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Shrink-wrapped babies and Toilet Duck – Nicholas Burman takes another stroll through the week’s singles…

Little Boots – Taste It

The consumer-baiting video that accompanies ‘Taste It’ seems suspiciously well timed after the recent horror scenes of Black Friday (and ‘Cyber Monday’, which I’m pretty certain has been pulled out of a marketer’s arse). It even features two shrink-wrapped babies, ready to be sent off to the local supermarket freezer aisle – if Banksy had done that you’d be spending millions putting it in your living room. The tune itself is as stylised as the video, minimal but interloping percussive elements holding up Little Boots’ high-pitched vocals, which focus almost exclusively around the chorus hook. It’s a decent tune, although one of those ones where I find myself thinking, “I wonder if there’s a remix?”

The Amazing Snakeheads – Can’t Let You Go

The Amazing Snakeheads are a strange musical footnote in 2014. Being a much-hyped, rock’n’roller type outfit before two of the members left, leaving singer Dale Barclay to find a new drummer and bassist. They’ve no doubt helped the likes of Slaves get picked up by Virgin and thrust all over Jools Holland, although ‘Can’t Let You Go’ unfortunately doesn’t feel as dangerous as much of debut record ‘Amphetamine Ballads’ did. Indeed, it feels more like a mime of their post-punk influences than a useful reworking of them. If proof was needed that amphetamines produce an initially interesting result, before turning sour, I think this could be it.

Laetitia Sadier – Release From The Centre Of Your Heart

‘Release….’ doesn’t sound much like a single from 2014, more like a theme tune from a particularly cultish ’60s James Bond offshoot. Even the smoky graphics of the video scream True Detective: The Retirement Years. I actually referenced True Detective last week as well, for the Miss Kenechi track ‘The Ghost’. Sadier isn’t close musically (instead of dark desert blues, huge strings sweep along a kitsch rhythm section a la ‘Windmills of Your Mind’) but follows the story-telling theme with the lyrics, projected with a voice that balances a very, very thin line between chocolate box sweetness and easy listening appeal. I don’t quite know what to make of it – it sounds about seventy years old, and while that’s not a problem in and of itself, such obvious retroism is a little startling.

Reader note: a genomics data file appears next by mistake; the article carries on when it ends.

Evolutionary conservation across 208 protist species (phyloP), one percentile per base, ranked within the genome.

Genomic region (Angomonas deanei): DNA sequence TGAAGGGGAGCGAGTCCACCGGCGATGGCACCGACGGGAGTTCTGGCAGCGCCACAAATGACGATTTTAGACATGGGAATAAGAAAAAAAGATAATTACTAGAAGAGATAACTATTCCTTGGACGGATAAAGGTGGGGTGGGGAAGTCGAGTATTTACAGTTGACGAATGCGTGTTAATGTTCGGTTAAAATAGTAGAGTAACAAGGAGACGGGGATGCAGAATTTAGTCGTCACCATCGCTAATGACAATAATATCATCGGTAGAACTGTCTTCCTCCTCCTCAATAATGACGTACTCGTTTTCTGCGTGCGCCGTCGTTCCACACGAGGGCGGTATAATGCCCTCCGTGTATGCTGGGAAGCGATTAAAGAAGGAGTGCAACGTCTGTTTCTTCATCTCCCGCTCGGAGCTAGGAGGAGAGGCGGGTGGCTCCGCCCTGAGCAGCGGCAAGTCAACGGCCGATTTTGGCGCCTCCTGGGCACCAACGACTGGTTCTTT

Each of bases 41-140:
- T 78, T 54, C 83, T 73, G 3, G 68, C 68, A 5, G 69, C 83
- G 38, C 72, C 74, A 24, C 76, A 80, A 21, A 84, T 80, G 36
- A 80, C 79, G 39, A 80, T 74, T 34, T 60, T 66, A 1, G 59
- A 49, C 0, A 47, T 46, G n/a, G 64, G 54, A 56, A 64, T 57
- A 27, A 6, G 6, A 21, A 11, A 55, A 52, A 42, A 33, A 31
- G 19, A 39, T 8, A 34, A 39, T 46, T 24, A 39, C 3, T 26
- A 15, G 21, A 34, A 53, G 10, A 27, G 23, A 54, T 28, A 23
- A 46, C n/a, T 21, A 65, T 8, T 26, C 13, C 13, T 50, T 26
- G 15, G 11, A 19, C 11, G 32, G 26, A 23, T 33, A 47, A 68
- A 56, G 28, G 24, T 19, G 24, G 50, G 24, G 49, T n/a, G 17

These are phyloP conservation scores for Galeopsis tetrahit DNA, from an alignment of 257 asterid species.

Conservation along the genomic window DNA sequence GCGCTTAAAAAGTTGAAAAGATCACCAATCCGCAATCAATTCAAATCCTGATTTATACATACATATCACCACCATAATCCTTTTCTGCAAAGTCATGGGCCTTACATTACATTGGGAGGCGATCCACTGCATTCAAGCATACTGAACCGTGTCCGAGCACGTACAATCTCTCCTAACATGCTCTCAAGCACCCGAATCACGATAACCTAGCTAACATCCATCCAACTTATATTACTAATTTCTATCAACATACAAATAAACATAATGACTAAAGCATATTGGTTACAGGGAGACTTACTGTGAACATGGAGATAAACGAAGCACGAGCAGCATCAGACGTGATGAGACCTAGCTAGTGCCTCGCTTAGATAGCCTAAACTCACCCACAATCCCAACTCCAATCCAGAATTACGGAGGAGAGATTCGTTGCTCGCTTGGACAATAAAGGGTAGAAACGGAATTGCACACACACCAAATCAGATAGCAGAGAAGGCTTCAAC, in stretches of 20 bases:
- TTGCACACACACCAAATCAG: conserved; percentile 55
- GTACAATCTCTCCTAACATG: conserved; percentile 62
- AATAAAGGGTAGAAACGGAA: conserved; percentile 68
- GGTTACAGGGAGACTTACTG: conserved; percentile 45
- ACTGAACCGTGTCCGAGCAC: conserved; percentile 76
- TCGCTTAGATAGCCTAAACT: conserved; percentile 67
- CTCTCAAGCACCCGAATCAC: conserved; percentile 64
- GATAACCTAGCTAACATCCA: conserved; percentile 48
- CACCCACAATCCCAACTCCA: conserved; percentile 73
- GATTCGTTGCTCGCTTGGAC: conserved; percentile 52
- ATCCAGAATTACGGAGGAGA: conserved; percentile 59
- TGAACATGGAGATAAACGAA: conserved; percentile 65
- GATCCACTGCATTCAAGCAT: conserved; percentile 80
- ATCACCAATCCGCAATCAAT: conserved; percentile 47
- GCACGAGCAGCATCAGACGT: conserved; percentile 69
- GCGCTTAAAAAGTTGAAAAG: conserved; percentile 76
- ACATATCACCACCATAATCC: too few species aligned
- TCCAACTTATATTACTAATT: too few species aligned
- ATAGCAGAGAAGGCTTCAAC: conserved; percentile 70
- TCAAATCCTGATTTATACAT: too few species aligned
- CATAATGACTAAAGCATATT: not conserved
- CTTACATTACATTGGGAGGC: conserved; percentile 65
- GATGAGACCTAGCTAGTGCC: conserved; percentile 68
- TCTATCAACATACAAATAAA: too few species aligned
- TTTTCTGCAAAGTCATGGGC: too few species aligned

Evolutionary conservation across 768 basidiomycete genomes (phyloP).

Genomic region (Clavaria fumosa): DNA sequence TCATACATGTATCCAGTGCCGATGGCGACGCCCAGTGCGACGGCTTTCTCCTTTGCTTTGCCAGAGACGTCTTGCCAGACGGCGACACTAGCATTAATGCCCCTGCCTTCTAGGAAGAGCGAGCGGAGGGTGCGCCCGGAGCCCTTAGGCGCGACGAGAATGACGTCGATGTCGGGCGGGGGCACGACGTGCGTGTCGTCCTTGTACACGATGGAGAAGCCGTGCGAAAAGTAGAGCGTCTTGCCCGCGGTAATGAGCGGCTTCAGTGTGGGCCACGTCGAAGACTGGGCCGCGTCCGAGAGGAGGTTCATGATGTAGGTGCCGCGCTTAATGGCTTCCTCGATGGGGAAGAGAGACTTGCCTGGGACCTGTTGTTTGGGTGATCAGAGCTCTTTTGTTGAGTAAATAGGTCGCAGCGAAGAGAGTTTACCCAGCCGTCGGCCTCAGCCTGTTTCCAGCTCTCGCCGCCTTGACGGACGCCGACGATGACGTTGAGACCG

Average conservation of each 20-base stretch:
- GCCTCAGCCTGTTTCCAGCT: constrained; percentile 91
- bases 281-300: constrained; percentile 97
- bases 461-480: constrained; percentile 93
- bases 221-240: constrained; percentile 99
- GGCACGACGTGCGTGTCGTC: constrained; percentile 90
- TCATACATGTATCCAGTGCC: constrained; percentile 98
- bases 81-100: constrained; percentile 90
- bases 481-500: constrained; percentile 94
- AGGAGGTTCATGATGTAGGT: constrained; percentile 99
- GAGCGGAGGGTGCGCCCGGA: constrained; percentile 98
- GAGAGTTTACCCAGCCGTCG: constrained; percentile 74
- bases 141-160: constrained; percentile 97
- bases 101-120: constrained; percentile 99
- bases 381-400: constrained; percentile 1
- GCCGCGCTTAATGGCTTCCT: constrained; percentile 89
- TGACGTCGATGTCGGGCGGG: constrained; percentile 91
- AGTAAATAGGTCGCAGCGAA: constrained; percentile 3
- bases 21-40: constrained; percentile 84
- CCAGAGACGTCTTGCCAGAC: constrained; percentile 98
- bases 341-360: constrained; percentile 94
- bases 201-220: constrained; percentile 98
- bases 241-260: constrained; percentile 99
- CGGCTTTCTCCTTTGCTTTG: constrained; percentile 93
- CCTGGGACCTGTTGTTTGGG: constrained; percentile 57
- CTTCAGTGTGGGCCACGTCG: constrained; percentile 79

Breakage – Treading Water

While pop continues to edge into dance, it seems that dance is continuing to edge towards pop. Shy FX and B.Traits’ Digital Soundboy label has released this latest single from Breakage, a peculiar ‘no drop’ sort of club banger. The synths have more sheen than a Toilet Duck advert, drums conspicuous by their absence, the vocals accessible enough without having to do that screamy ‘LOOK I CAN SING REALLY WELL’ thing (which has to be the X Factor’s infamous legacy). It’s not awful, but it does suck the subtlety from the ‘minimal with vocals’ electronica niche.

Ed Harcourt – The Way That I Live

Apparently this has an outside chance of being Christmas No. 1, which is nice because at least it’s not emotion-porn X Factor horribleness, although it is battling with whatever John Lewis put on their advert as sponsored music content (this particular track has gained traction after being featured by Burberry). Considering I’m a fan of The National, the lyrics do seem a little moany, and I’m not totally convinced the character in the song is the real life Ed Harcourt, but saying that the music is nice enough.

Mogwai – Teenage Exorcists

In true Mogwai style, ‘Teenage Exorcists’ leaves you with no doubt about their cinematic intent from the get go. The (surprisingly brief) four minutes of melodic post-rock leaves you half uplifted, half out of breath. There must be something in the water in Scotland at the moment following the referendum debates, with these guys and Twilight Sad both recently releasing big, atmospheric, emotional rollercoasters of tunes.

WACO – Agitation

WACO’s debut single might have the chirpy aesthetic of a college house party (or a piss up in the woods, as the video alludes to), but the lyrics reveal the slightly more downbeat internal thoughts of pretty much everyone at the party. The juxtaposition makes the track a lot more interesting than the genre normally allows for, and luckily isn’t angsty enough to sound like whining. Well formed party punk then, expect sing-a-longs to take place at Reading & Leeds 2017.

Nicholas Burman

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